Jingle Bells was originally a Thanksgiving song
James Pierpont originally composed the song in 1857 for children celebrating Thanksgiving at his Boston Sunday School. It gained popularity so quickly that it was repeated again at Christmas, and then again, and again, and again.
Americans aren’t the only ones to thankfully consume turkey. If you ask any of our neighbors to the north they’ll tell you Thanksgiving is actually on the second Monday of October. What we celebrate is known to them as “Yanksgiving.”
Irony in the Abbey
Given that Thanksgiving was a holiday started by pilgrims escaping religious persecution, the irony was evident when 3,500 American soldiers filled the pews of Westminster Abbey in 1942 for a Thanksgiving service. This was the first time in 900 years that a foreign army had set foot on its grounds.
Since 1947 the National Turkey Federation has given the President a turkey every year as a gift and although it has usually ended up on the dinner table, George H W Bush was the first president to officially offer it a pardon. Since then 1 lucky turkey has been offered a presidential pardon every year.
Imagine for a moment the frustration of trying to stab your turkey with a spoon. Although forks had been around for centuries, for some reason the pilgrims didn’t bring any with them to the New World. They did, however, use napkins so at least their hands were clean.
Lists Going Viral Right Now
Benjamin Franklin was obsessed with turkeys
Benjamin Franklin thought turkeys were so American that he was upset when the Bald Eagle was chosen as the national bird instead. In a letter that he wrote to his daughter he was quoted as saying, “I wish the bald eagle had not been chosen as the representative of our country; he is a bird of a bad moral character …like those among men who live by … robbing. The turkey … is a much more respectable bird … a true original native of America,” and “though a little vain and silly, a Bird of Courage.”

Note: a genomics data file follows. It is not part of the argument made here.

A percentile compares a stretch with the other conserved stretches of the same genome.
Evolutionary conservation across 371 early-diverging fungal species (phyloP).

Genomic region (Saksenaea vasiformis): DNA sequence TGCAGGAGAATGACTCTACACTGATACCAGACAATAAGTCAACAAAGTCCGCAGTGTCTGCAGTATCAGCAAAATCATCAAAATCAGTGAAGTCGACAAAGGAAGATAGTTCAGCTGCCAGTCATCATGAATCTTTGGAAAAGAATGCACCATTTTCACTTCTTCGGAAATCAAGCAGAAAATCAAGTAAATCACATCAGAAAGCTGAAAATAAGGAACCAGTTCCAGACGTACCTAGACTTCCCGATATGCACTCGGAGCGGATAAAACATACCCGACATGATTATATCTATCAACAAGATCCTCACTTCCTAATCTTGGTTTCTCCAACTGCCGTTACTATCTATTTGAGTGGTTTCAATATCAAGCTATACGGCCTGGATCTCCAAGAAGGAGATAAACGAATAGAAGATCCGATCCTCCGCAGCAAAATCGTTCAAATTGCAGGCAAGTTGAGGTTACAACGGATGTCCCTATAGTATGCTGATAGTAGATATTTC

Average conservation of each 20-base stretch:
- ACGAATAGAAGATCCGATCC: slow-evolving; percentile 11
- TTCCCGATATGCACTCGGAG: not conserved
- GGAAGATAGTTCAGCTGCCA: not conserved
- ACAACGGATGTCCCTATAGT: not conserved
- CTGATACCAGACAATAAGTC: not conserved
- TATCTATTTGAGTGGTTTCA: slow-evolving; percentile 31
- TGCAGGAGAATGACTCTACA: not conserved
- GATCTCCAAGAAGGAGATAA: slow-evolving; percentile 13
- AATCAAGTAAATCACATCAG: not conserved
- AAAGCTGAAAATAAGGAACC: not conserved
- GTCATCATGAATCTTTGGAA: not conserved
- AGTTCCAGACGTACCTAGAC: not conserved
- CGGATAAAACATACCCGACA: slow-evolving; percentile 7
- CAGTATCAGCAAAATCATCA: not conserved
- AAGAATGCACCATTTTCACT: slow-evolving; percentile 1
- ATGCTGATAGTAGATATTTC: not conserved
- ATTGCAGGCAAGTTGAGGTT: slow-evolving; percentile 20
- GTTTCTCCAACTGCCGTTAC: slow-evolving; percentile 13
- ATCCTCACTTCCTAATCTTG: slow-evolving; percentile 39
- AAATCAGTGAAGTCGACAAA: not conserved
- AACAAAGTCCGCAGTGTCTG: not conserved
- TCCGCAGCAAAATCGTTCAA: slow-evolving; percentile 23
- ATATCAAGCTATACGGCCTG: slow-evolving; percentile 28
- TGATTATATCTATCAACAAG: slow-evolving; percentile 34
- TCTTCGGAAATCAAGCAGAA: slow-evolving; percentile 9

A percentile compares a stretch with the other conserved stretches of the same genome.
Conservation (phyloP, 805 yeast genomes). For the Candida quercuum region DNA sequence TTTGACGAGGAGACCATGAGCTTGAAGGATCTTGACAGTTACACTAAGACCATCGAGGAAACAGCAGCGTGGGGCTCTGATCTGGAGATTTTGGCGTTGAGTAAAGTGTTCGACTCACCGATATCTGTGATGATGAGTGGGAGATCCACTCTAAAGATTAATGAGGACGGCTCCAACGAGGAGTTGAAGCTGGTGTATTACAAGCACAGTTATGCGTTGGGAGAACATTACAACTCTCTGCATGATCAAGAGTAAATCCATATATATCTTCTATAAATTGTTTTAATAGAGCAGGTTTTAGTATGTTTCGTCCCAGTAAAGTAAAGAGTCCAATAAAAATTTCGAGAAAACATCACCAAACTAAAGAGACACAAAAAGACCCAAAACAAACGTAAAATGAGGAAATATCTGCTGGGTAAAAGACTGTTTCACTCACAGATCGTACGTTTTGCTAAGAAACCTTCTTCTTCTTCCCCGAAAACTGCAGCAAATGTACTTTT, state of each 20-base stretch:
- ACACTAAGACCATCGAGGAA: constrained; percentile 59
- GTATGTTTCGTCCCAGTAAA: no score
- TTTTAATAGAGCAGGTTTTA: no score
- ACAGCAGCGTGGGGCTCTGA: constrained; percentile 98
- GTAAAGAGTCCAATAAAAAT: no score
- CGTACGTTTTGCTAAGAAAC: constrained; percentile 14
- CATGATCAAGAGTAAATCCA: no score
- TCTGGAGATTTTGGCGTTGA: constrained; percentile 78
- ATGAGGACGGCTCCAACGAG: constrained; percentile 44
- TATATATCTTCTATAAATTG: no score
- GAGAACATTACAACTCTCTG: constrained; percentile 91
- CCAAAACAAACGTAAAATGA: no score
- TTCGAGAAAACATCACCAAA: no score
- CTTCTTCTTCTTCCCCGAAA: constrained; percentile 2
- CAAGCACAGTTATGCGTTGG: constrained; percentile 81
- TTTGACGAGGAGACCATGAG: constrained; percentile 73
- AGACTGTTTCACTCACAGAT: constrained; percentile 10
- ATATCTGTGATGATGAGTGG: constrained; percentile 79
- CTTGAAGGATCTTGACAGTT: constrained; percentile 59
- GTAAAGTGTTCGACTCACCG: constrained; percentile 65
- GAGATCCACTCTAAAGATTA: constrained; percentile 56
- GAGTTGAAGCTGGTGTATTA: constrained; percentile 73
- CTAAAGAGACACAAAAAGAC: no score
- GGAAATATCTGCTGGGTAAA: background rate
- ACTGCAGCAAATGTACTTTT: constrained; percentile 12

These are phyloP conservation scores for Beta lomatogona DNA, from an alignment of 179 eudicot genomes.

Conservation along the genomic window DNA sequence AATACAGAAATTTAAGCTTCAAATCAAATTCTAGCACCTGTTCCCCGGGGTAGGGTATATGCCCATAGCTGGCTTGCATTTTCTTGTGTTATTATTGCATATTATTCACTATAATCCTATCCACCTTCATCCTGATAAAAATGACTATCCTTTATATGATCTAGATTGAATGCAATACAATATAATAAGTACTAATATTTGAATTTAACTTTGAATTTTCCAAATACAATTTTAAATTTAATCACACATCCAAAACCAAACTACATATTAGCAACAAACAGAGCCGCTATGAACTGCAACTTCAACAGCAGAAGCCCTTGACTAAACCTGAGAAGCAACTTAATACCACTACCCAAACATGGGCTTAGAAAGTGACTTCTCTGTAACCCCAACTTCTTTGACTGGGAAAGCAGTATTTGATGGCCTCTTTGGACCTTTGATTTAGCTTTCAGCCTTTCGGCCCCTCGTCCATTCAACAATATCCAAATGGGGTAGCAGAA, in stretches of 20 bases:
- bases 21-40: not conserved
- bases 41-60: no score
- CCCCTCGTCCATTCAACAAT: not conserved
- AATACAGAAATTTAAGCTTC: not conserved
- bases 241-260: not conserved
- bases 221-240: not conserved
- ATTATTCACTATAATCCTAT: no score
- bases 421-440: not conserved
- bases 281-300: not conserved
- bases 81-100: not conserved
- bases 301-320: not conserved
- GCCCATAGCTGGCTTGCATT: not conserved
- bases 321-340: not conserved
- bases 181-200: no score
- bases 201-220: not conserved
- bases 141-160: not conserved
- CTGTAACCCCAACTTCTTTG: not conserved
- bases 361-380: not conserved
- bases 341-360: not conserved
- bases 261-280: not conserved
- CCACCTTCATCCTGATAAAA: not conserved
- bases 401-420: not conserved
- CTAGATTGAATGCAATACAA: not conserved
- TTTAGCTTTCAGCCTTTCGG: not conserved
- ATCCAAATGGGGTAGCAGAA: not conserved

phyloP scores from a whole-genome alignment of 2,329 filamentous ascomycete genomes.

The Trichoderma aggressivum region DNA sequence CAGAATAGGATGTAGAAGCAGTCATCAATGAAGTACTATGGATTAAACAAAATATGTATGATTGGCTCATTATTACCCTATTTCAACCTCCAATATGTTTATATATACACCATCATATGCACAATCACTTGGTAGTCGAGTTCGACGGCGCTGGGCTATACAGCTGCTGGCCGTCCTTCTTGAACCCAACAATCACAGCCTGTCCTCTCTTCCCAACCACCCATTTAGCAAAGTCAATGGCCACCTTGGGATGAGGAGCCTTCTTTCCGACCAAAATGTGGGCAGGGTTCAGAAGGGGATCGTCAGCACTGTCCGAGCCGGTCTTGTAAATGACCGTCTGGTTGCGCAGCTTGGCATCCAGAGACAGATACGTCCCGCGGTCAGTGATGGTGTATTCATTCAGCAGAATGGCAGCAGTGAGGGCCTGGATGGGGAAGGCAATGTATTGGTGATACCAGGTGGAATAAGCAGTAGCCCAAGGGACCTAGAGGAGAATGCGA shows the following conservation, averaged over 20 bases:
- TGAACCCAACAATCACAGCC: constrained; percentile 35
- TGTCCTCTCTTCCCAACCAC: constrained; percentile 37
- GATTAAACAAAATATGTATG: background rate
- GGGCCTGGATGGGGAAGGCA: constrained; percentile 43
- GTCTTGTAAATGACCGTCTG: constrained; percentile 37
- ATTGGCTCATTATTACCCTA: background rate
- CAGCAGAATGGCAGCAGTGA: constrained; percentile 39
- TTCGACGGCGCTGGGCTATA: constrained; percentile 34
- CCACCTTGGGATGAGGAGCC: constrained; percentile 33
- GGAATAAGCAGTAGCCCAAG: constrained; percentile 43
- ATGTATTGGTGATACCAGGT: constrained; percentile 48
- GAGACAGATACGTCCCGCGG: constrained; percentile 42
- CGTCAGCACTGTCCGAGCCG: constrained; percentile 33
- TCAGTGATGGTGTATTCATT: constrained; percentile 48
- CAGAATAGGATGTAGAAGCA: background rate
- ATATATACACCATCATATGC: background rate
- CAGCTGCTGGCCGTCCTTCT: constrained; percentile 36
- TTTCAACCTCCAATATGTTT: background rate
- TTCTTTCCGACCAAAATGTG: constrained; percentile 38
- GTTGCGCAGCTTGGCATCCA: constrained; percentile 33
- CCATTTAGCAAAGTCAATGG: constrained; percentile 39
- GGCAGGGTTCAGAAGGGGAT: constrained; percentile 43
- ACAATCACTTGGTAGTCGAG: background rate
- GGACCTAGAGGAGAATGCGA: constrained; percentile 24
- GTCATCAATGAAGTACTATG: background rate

Thomas Jefferson wasn’t
Thomas Jefferson thought thanksgiving was the most ridiculous notion ever.
It has been said that Ben Franklin named the male turkey “Tom” to spite Thomas Jefferson.
Sarah Joseph Hale
You can thank the same person who brought us “Mary had a Little Lamb” for bringing us Thanksgiving as a national holiday. After a 36 year campaign that consisted primarily of writing letters to presidents and congressmen, magazine editor Sarah Hale finally convinced Abraham Lincoln to officially recognize the tradition in 1863.
Average Thanksgiving calorie consumption per capita: 6000
The average American will consume between 4,000 and 6,000 calories on Thanksgiving day. A word to the wise: this requires about 8 hours of exercise to burn off.
How do you tell if a cranberry is ripe? By bouncing it of course! The higher the bounce, the riper the berry.
A grand ol’ gobbler
According to Dr. Sarah Birkhold the heaviest turkey ever was 86 pounds. That’s about the size of a large German Shepard.
1/6 of annual turkey consumption in America occurs today
On Thanksgiving day America will stomach about 45 million turkeys. That is roughly 1/6 of all the turkeys consumed annually in the United States.